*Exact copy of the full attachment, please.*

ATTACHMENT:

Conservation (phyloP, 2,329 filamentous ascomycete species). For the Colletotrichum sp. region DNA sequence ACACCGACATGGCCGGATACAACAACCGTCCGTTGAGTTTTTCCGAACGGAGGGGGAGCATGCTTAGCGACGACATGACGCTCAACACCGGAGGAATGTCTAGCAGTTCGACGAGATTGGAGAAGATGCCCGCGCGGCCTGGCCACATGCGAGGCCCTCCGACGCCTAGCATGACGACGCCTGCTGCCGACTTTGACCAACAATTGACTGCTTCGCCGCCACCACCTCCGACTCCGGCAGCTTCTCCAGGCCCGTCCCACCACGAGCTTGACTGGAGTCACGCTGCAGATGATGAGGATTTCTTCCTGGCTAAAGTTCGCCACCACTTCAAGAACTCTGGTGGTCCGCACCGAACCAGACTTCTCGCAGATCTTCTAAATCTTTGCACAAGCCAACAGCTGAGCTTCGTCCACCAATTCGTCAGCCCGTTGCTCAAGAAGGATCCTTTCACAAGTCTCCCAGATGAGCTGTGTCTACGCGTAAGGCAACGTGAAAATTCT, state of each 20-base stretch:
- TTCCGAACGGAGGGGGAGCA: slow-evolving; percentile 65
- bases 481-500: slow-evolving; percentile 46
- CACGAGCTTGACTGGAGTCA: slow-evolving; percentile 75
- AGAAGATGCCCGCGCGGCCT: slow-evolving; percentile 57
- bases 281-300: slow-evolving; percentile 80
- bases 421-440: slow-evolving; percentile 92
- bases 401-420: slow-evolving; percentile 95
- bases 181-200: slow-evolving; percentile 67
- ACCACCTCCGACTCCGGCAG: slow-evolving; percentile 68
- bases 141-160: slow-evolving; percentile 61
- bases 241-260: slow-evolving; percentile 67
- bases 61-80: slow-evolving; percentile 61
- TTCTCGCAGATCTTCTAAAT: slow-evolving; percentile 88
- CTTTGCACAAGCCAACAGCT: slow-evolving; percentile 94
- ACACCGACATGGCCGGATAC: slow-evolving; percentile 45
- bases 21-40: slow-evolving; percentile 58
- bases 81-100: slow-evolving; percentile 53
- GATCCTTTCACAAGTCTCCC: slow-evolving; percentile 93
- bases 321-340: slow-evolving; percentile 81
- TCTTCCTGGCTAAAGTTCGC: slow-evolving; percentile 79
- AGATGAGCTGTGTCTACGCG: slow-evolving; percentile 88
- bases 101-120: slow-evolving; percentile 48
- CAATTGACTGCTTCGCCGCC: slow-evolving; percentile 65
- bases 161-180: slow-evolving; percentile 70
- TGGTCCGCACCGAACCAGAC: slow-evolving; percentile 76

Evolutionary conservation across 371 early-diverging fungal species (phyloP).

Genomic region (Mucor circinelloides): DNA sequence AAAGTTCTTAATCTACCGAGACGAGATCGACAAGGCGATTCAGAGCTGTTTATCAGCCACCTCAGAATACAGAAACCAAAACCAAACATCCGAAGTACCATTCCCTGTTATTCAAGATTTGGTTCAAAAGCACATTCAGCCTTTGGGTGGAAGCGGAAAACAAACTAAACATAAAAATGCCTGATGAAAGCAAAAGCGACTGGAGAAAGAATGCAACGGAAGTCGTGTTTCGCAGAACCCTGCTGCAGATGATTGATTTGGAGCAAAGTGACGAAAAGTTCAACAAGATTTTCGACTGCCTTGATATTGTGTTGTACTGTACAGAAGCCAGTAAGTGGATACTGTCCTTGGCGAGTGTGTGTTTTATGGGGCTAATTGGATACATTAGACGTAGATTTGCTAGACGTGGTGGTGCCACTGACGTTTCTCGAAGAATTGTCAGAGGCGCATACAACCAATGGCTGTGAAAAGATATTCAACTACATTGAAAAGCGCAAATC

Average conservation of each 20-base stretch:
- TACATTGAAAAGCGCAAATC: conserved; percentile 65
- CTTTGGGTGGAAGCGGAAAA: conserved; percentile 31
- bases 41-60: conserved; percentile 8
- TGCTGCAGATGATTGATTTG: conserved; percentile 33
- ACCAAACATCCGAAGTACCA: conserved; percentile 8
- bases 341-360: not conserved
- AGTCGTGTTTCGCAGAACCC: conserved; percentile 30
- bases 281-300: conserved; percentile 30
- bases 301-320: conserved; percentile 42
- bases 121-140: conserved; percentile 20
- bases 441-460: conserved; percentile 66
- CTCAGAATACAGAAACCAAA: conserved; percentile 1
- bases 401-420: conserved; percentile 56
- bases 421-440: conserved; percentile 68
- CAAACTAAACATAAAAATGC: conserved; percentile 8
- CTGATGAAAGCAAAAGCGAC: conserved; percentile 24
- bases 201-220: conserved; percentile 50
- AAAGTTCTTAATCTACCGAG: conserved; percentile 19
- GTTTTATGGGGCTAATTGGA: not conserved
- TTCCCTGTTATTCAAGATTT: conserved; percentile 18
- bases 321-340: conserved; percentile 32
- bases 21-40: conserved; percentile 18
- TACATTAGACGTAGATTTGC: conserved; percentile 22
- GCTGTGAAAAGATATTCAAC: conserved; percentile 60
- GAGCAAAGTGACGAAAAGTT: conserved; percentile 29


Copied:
Conservation (phyloP, 2,329 filamentous ascomycete species). For the Colletotrichum sp. region DNA sequence ACACCGACATGGCCGGATACAACAACCGTCCGTTGAGTTTTTCCGAACGGAGGGGGAGCATGCTTAGCGACGACATGACGCTCAACACCGGAGGAATGTCTAGCAGTTCGACGAGATTGGAGAAGATGCCCGCGCGGCCTGGCCACATGCGAGGCCCTCCGACGCCTAGCATGACGACGCCTGCTGCCGACTTTGACCAACAATTGACTGCTTCGCCGCCACCACCTCCGACTCCGGCAGCTTCTCCAGGCCCGTCCCACCACGAGCTTGACTGGAGTCACGCTGCAGATGATGAGGATTTCTTCCTGGCTAAAGTTCGCCACCACTTCAAGAACTCTGGTGGTCCGCACCGAACCAGACTTCTCGCAGATCTTCTAAATCTTTGCACAAGCCAACAGCTGAGCTTCGTCCACCAATTCGTCAGCCCGTTGCTCAAGAAGGATCCTTTCACAAGTCTCCCAGATGAGCTGTGTCTACGCGTAAGGCAACGTGAAAATTCT, state of each 20-base stretch:
- TTCCGAACGGAGGGGGAGCA: slow-evolving; percentile 65
- bases 481-500: slow-evolving; percentile 46
- CACGAGCTTGACTGGAGTCA: slow-evolving; percentile 75
- AGAAGATGCCCGCGCGGCCT: slow-evolving; percentile 57
- bases 281-300: slow-evolving; percentile 80
- bases 421-440: slow-evolving; percentile 92
- bases 401-420: slow-evolving; percentile 95
- bases 181-200: slow-evolving; percentile 67
- ACCACCTCCGACTCCGGCAG: slow-evolving; percentile 68
- bases 141-160: slow-evolving; percentile 61
- bases 241-260: slow-evolving; percentile 67
- bases 61-80: slow-evolving; percentile 61
- TTCTCGCAGATCTTCTAAAT: slow-evolving; percentile 88
- CTTTGCACAAGCCAACAGCT: slow-evolving; percentile 94
- ACACCGACATGGCCGGATAC: slow-evolving; percentile 45
- bases 21-40: slow-evolving; percentile 58
- bases 81-100: slow-evolving; percentile 53
- GATCCTTTCACAAGTCTCCC: slow-evolving; percentile 93
- bases 321-340: slow-evolving; percentile 81
- TCTTCCTGGCTAAAGTTCGC: slow-evolving; percentile 79
- AGATGAGCTGTGTCTACGCG: slow-evolving; percentile 88
- bases 101-120: slow-evolving; percentile 48
- CAATTGACTGCTTCGCCGCC: slow-evolving; percentile 65
- bases 161-180: slow-evolving; percentile 70
- TGGTCCGCACCGAACCAGAC: slow-evolving; percentile 76

Evolutionary conservation across 371 early-diverging fungal species (phyloP).

Genomic region (Mucor circinelloides): DNA sequence AAAGTTCTTAATCTACCGAGACGAGATCGACAAGGCGATTCAGAGCTGTTTATCAGCCACCTCAGAATACAGAAACCAAAACCAAACATCCGAAGTACCATTCCCTGTTATTCAAGATTTGGTTCAAAAGCACATTCAGCCTTTGGGTGGAAGCGGAAAACAAACTAAACATAAAAATGCCTGATGAAAGCAAAAGCGACTGGAGAAAGAATGCAACGGAAGTCGTGTTTCGCAGAACCCTGCTGCAGATGATTGATTTGGAGCAAAGTGACGAAAAGTTCAACAAGATTTTCGACTGCCTTGATATTGTGTTGTACTGTACAGAAGCCAGTAAGTGGATACTGTCCTTGGCGAGTGTGTGTTTTATGGGGCTAATTGGATACATTAGACGTAGATTTGCTAGACGTGGTGGTGCCACTGACGTTTCTCGAAGAATTGTCAGAGGCGCATACAACCAATGGCTGTGAAAAGATATTCAACTACATTGAAAAGCGCAAATC

Average conservation of each 20-base stretch:
- TACATTGAAAAGCGCAAATC: conserved; percentile 65
- CTTTGGGTGGAAGCGGAAAA: conserved; percentile 31
- bases 41-60: conserved; percentile 8
- TGCTGCAGATGATTGATTTG: conserved; percentile 33
- ACCAAACATCCGAAGTACCA: conserved; percentile 8
- bases 341-360: not conserved
- AGTCGTGTTTCGCAGAACCC: conserved; percentile 30
- bases 281-300: conserved; percentile 30
- bases 301-320: conserved; percentile 42
- bases 121-140: conserved; percentile 20
- bases 441-460: conserved; percentile 66
- CTCAGAATACAGAAACCAAA: conserved; percentile 1
- bases 401-420: conserved; percentile 56
- bases 421-440: conserved; percentile 68
- CAAACTAAACATAAAAATGC: conserved; percentile 8
- CTGATGAAAGCAAAAGCGAC: conserved; percentile 24
- bases 201-220: conserved; percentile 50
- AAAGTTCTTAATCTACCGAG: conserved; percentile 19
- GTTTTATGGGGCTAATTGGA: not conserved
- TTCCCTGTTATTCAAGATTT: conserved; percentile 18
- bases 321-340: conserved; percentile 32
- bases 21-40: conserved; percentile 18
- TACATTAGACGTAGATTTGC: conserved; percentile 22
- GCTGTGAAAAGATATTCAAC: conserved; percentile 60
- GAGCAAAGTGACGAAAAGTT: conserved; percentile 29